Abnormal responses to exercise are often a problem with Fibro. These can include an over-the-top and sometimes delayed reaction to exercise, as well as muscle weakness and poor stamina unrelated to fitness. People with Fibro can find that their ability to perform exercises varies hugely: for example sometimes they might be able to climb the stairs with little problem, but another time they might not have the strength to manage one step. Myofascial issues can have an impact on this, as can the sleep disturbances that are common with Fibro.

Irritable Bowel Syndrome (IBS) is common amongst people with Fibro and this is often worsened by food intolerances sufferers have. Gastro-Oesophageal Reflux Disease and Irritable Bladder are also possible Fibro symptoms.

Autonomic Dysfunction (sometimes called Dysautonomia) of some kind is common with Fibro: this simply means that the Autonomic Nervous System (ANS) isn’t working properly. The ANS keeps various factors in your body at normal levels, including heart rate, blood pressure, perspiration and respiration. Autonomic Dysfunction with Fibro can include not being able to properly regulate your temperature – people with Fibro are often either too hot or too cold – and fainting.

Headaches and migraines are also common amongst people with Fibro.

Other symptoms include Restless Leg Syndrome or Periodic Limb Movement Disorder, Tremors, loss of Coordination, Tinnitus, Mitral Valve prolapse, slow recovery from illness, Sleep Starts (jumping awake as you fall to sleep), Anxiety and problems with the Menstrual cycle in women.

What Causes Fibro?

The root cause of Fibro is as yet unknown, but research continues to explain the mechanisms behind what happens with Fibro.

Research has shown that there may be genetic factors involved in Fibro that could lead to a genetic susceptibility to the condition. If you have a close family member with the condition, you are more likely to develop Fibro, but you will not definitely do so.

For some people, the onset of Fibro is slow or happens in early childhood, but for many people Fibro is triggered by a known event or series of events, such as an illness or injury. The possible genetic susceptibility could help to explain why these traumatic events lead to Fibro in some people and not others and a high genetic susceptibility may mean that a lesser trigger is needed for someone to develop Fibro, or that they could develop a more severe case of Fibro.

Pre-existing conditions (even if the other diagnosis comes after the Fibro diagnosis), such as Hypermobility Syndrome, Lupus or Rheumatoid Arthritis can also lead to Fibromyalgia, when it is then often referred to as secondary Fibro. Hypermobility Syndrome in particular is now thought to be a risk factor for developing Fibro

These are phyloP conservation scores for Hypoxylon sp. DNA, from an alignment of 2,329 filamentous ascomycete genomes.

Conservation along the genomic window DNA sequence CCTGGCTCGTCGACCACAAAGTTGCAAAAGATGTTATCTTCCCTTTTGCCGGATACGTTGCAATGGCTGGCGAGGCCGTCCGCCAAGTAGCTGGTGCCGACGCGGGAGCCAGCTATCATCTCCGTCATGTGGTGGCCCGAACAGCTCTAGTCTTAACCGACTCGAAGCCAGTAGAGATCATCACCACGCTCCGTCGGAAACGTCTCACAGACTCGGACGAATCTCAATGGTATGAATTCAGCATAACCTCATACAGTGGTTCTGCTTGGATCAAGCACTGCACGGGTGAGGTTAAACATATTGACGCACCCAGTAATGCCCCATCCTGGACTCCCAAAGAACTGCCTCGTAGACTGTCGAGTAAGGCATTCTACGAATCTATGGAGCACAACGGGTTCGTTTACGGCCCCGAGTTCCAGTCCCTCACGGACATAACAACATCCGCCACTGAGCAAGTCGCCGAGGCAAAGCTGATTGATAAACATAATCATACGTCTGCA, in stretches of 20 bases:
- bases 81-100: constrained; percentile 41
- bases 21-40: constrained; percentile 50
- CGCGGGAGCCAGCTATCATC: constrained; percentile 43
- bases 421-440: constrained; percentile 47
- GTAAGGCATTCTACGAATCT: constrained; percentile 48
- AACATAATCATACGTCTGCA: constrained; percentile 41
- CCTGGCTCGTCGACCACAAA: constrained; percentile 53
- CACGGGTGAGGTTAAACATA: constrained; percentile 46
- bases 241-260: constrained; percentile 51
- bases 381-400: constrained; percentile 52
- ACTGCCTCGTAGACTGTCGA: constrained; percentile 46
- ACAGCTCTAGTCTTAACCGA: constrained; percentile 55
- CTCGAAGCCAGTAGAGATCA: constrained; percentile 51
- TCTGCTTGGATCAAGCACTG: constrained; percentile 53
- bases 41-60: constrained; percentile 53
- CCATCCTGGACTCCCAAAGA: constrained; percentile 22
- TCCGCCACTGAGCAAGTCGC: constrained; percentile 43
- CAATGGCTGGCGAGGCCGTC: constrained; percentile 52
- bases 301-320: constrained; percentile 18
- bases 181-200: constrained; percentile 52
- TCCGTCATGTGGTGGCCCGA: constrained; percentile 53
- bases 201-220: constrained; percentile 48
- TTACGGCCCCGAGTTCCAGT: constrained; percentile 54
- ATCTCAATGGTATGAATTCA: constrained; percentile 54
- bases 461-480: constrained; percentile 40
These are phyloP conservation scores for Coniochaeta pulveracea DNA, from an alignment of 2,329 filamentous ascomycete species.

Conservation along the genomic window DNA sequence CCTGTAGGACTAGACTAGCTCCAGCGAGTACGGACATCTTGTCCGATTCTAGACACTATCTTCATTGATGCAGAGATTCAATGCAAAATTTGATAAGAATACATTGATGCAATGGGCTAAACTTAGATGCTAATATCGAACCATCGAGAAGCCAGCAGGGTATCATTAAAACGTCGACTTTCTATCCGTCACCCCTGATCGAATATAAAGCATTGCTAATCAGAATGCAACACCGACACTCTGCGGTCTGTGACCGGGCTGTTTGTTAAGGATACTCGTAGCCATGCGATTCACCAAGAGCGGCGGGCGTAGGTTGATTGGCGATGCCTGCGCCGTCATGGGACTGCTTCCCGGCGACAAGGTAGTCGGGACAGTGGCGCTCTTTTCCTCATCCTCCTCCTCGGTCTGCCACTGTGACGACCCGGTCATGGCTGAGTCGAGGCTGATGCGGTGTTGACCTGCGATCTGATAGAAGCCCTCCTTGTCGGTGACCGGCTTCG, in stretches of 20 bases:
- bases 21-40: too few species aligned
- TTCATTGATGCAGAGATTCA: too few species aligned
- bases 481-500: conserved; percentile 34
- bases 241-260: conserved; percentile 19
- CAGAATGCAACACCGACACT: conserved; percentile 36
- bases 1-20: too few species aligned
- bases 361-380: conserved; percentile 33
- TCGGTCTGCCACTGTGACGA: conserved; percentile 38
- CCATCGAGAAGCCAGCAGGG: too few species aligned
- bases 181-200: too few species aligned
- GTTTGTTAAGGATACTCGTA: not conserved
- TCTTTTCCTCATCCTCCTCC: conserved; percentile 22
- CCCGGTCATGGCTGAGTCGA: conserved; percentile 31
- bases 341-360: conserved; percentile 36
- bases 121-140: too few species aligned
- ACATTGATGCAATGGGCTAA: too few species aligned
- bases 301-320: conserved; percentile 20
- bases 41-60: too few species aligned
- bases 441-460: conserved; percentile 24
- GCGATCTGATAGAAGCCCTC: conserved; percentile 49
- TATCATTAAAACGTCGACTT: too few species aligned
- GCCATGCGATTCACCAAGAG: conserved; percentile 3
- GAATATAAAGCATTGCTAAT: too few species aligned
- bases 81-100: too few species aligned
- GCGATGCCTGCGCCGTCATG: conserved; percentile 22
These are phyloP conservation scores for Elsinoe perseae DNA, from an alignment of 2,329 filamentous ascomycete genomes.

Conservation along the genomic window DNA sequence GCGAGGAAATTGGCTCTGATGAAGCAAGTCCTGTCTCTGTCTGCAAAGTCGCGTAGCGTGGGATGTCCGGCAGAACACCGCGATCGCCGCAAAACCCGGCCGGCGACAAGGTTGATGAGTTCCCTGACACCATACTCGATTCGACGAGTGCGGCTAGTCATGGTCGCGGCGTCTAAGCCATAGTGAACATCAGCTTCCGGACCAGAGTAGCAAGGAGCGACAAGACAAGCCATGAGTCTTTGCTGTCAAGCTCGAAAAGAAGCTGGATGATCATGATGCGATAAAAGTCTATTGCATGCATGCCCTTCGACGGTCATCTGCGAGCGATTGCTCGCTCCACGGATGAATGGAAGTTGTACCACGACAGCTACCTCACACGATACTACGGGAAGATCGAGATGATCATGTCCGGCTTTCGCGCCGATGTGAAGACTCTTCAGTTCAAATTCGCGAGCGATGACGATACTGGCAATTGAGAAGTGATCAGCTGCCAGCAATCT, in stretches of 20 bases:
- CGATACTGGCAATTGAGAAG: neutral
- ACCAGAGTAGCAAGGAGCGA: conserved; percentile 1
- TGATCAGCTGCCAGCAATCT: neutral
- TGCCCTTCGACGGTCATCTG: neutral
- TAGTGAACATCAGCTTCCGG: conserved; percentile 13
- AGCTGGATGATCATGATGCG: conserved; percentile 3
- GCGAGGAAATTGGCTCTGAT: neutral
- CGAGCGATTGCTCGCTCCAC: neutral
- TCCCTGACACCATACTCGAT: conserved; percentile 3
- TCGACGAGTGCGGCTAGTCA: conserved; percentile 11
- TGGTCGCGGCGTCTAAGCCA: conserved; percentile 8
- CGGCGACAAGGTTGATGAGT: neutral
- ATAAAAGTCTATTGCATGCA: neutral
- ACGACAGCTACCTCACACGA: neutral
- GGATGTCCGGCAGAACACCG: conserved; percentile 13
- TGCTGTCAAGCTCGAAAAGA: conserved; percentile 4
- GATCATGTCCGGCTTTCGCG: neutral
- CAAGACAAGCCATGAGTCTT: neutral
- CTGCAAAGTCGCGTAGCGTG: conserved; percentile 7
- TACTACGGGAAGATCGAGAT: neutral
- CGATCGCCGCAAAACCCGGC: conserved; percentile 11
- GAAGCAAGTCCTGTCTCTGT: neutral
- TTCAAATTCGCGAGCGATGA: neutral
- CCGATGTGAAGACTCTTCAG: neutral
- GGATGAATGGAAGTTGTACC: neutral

Most researchers agree that Fibro is a central processing disorder with changes in the neuroendocrine/neurotransmitter systems (the systems that transmit messages around the body) and there is an increasing body of evidence to show that Fibro is a Central Nervous System related disorder. Fibro is sometimes called a central sensitisation syndrome. Abnormal processing by the central nervous system causes the pain amplification that people with Fibro experience. The changes in the neuroendocrine/neurotransmitter systems also explain many of the other Fibro symptoms.

Scientific studies continue to produce evidence about the differences to be found in people with Fibro compared to healthy people.

Key findings include:

• Increased levels of the pain-transmitting chemicals substance P and nerve growth factor in the spine.

An extreme response to pain in the brain: with a functional MRI scan, the parts of the brain that deal with pain are seen to light up from a significantly smaller pain stimuli in people with Fibro compared to healthy people.

Disrupted stage 4 (deep) sleep, meaning that sleep is non-restorative, even if the person with Fibro sleeps through the night. Two studies have shown that artificially disrupting stage 4 sleep in a similar fashion for 3 or more nights in a row will lead to Fibro-like symptoms developing in healthy people.

Reduced availability of opioid receptors, explaining why opioid medications are less effective in people with Fibro.

• A subset of people with Fibro have been shown to have positional cervical cord compression, meaning that the spinal cord in their neck is compressed when they lean their head backwards. This finding is still being studied, but this positional cervical cord compression could be a reason for the autonomic nervous system to be disrupted. People with Fibro who have this particular abnormality may benefit from a specific physical rehabilitation program to stabilise the neck, but it is still relatively early days in this area of research.

Accelerated brain grey matter loss.

Abnormalities in the dopamine systems of the brain, including a reduced dopamine response to pain. As dopamine is thought to act as the brain’s “filter”, these findings could help explain the autonomic dysfunction and central sensitisation of Fibro. A few medications that boost dopamine in the brain are used as treatments for Fibro (pramipexole/Mirapexin and nefopam/Acupan) and some people do very well with these.